April 9, 2013 at 8:14 AM ET
From time to time Dr. Oliver Sacks is haunted by musical symbols: notes, clefs, staffs and bar lines all fly by his eyes uninvited and in rapid succession. The celebrated neuroscientist can “see” the imaginary scores despite, or perhaps because of, his partial blindness.
As it turns out, Sacks is not alone. People from around the world have been writing him letters describing the music-oriented hallucinations that come unexpectedly and unbidden. He’s described their experiences in a new report published in the journal Brain.
“When they happen you’re startled,” says Sacks, a professor of neurology at New York University and author of the 2012 bestseller, “Hallucinations.”
“It’s different from imagination. When you imagine something, it’s yours because you have imagined it. But when this happens to you, you’re startled. You wonder, ‘Who ordered this up? Where did it come from?’”
More often than not, people who are visited by these hallucinations of musical notation have problems with their eyesight like Sacks, but the visions can come to people suffering from Parkinson’s disease or even just a fever, he says. While they often come to people who are musically oriented, they can also appear to those who can’t read a note.
Sacks describes the case of 75-year-old Ted R., who developed Parkinson’s in his early 60s. Despite the disease, Ted is still an active scholar and writer - and a gifted pianist who’s been having musical hallucinations for the last two years.
The first time the musical notations appeared, he’d been reading a book. He turned away from it for a few seconds, and when he glanced back at the pages in front of him, the text had been replaced by a musical score.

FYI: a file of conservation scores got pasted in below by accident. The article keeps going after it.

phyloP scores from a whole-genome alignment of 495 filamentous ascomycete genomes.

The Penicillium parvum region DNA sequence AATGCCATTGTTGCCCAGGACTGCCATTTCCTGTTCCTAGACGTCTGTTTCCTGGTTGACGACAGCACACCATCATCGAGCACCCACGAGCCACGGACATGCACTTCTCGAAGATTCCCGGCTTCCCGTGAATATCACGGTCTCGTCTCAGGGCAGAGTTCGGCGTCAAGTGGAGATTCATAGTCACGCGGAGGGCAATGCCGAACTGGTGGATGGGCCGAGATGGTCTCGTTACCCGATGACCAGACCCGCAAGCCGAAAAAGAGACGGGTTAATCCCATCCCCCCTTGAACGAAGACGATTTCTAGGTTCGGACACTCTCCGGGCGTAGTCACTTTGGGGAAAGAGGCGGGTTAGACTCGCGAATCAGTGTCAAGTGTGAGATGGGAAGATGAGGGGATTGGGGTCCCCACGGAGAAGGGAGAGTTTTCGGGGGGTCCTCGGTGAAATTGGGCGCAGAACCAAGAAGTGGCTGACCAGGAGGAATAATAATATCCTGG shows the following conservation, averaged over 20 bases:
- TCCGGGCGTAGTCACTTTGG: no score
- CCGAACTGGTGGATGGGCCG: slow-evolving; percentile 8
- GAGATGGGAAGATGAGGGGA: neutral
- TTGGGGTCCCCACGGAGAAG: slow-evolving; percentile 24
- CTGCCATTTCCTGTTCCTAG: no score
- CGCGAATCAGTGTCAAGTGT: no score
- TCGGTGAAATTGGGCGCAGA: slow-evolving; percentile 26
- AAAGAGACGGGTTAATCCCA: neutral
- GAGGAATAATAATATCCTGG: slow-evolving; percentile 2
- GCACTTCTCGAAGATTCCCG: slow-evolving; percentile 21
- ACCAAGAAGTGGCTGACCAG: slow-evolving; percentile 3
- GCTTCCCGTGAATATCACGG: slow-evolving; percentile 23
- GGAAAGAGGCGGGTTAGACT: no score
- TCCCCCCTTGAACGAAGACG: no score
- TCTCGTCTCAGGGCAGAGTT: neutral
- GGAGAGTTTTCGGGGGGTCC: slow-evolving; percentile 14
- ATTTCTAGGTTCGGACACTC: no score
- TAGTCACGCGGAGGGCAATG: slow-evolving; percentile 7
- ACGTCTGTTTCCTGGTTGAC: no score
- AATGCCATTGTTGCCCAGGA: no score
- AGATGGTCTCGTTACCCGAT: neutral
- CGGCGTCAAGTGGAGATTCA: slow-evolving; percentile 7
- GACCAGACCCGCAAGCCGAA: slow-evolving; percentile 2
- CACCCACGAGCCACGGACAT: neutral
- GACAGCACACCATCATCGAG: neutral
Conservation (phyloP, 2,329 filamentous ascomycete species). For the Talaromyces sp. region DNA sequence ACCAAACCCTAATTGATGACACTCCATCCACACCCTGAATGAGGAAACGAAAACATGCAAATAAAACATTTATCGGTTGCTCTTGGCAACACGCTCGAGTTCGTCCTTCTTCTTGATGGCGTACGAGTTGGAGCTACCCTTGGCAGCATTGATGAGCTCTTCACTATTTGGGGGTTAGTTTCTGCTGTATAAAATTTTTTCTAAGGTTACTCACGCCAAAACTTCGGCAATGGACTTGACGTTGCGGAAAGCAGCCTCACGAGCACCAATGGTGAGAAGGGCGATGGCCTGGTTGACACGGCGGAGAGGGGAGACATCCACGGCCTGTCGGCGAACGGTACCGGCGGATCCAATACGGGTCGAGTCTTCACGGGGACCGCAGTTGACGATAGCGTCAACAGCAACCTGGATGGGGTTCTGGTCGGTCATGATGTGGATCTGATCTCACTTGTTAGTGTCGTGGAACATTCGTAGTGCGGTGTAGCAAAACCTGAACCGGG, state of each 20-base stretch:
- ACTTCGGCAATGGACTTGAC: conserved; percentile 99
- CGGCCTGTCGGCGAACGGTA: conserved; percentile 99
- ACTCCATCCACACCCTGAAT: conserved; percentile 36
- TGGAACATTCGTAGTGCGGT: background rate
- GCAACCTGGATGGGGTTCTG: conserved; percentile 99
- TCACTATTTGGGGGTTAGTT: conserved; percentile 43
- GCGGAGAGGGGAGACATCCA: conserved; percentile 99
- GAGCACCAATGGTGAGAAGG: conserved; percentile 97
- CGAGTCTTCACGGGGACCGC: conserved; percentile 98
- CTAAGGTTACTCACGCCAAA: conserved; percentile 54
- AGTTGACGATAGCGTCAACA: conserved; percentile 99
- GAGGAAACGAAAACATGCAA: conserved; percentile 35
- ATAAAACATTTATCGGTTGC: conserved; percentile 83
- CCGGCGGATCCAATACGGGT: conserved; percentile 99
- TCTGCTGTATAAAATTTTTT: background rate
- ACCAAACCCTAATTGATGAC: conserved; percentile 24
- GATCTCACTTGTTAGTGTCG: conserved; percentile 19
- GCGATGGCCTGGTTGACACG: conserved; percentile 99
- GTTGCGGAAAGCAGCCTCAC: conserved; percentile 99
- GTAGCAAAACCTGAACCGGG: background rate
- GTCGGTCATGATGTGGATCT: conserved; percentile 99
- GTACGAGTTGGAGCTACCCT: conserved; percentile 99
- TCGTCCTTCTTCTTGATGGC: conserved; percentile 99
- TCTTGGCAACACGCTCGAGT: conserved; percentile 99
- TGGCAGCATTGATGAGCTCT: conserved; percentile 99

Ted wondered whether the score was actual music and has tried many times to either transcribe or to perform it, but so far has found that “the music is scarcely playable because it is highly ornamented,” Sacks writes.
But Ted perseveres. Having discovered that he can summon up the hallucinations by staring at a text on a printed page, he will put a newspaper on his music stand and wait for the notes to appear. Hampered by their complexity and the speed with which they disappear, he’s had little success and so far, no great symphony has arisen from the elusive illusions.
Another letter writer, whom Sacks calls Arthur S., finds the hallucinations to be irksome rather than entertaining. Arthur is a surgeon and an amateur pianist who is losing his eyesight to macular degeneration. “He was quite annoyed, as they would appear on a letter he was trying to write or something he was trying to read,” Sacks says.
The hallucinations may offer scientists more than merely some entertaining stories about brain quirks. Sacks hopes they will teach us something about the networks that process musical scores. Researchers have already scanned the brains of people who hallucinate faces, Sacks says. “One finds that the part of the brain in the back of the right hemisphere that is normally responsible for recognizing faces, has taken on a life of its own,” he says.
Scanning people who suffer musical hallucinations might be even more interesting.
“A musical score is a complicated sort of thing,” he explains. “It might show us how many parts of the brain can be integrated together as they are in reading music – and also presumably in hallucinating about it.”
Sacks hopes his article will spark more research and prompt scientists to scan the brains of people in the midst of a musical hallucination. “One of my reasons for publishing this in ‘Brain’ is to say to my colleagues, ‘Hey guys, this is something interesting. Take it and run with it.’”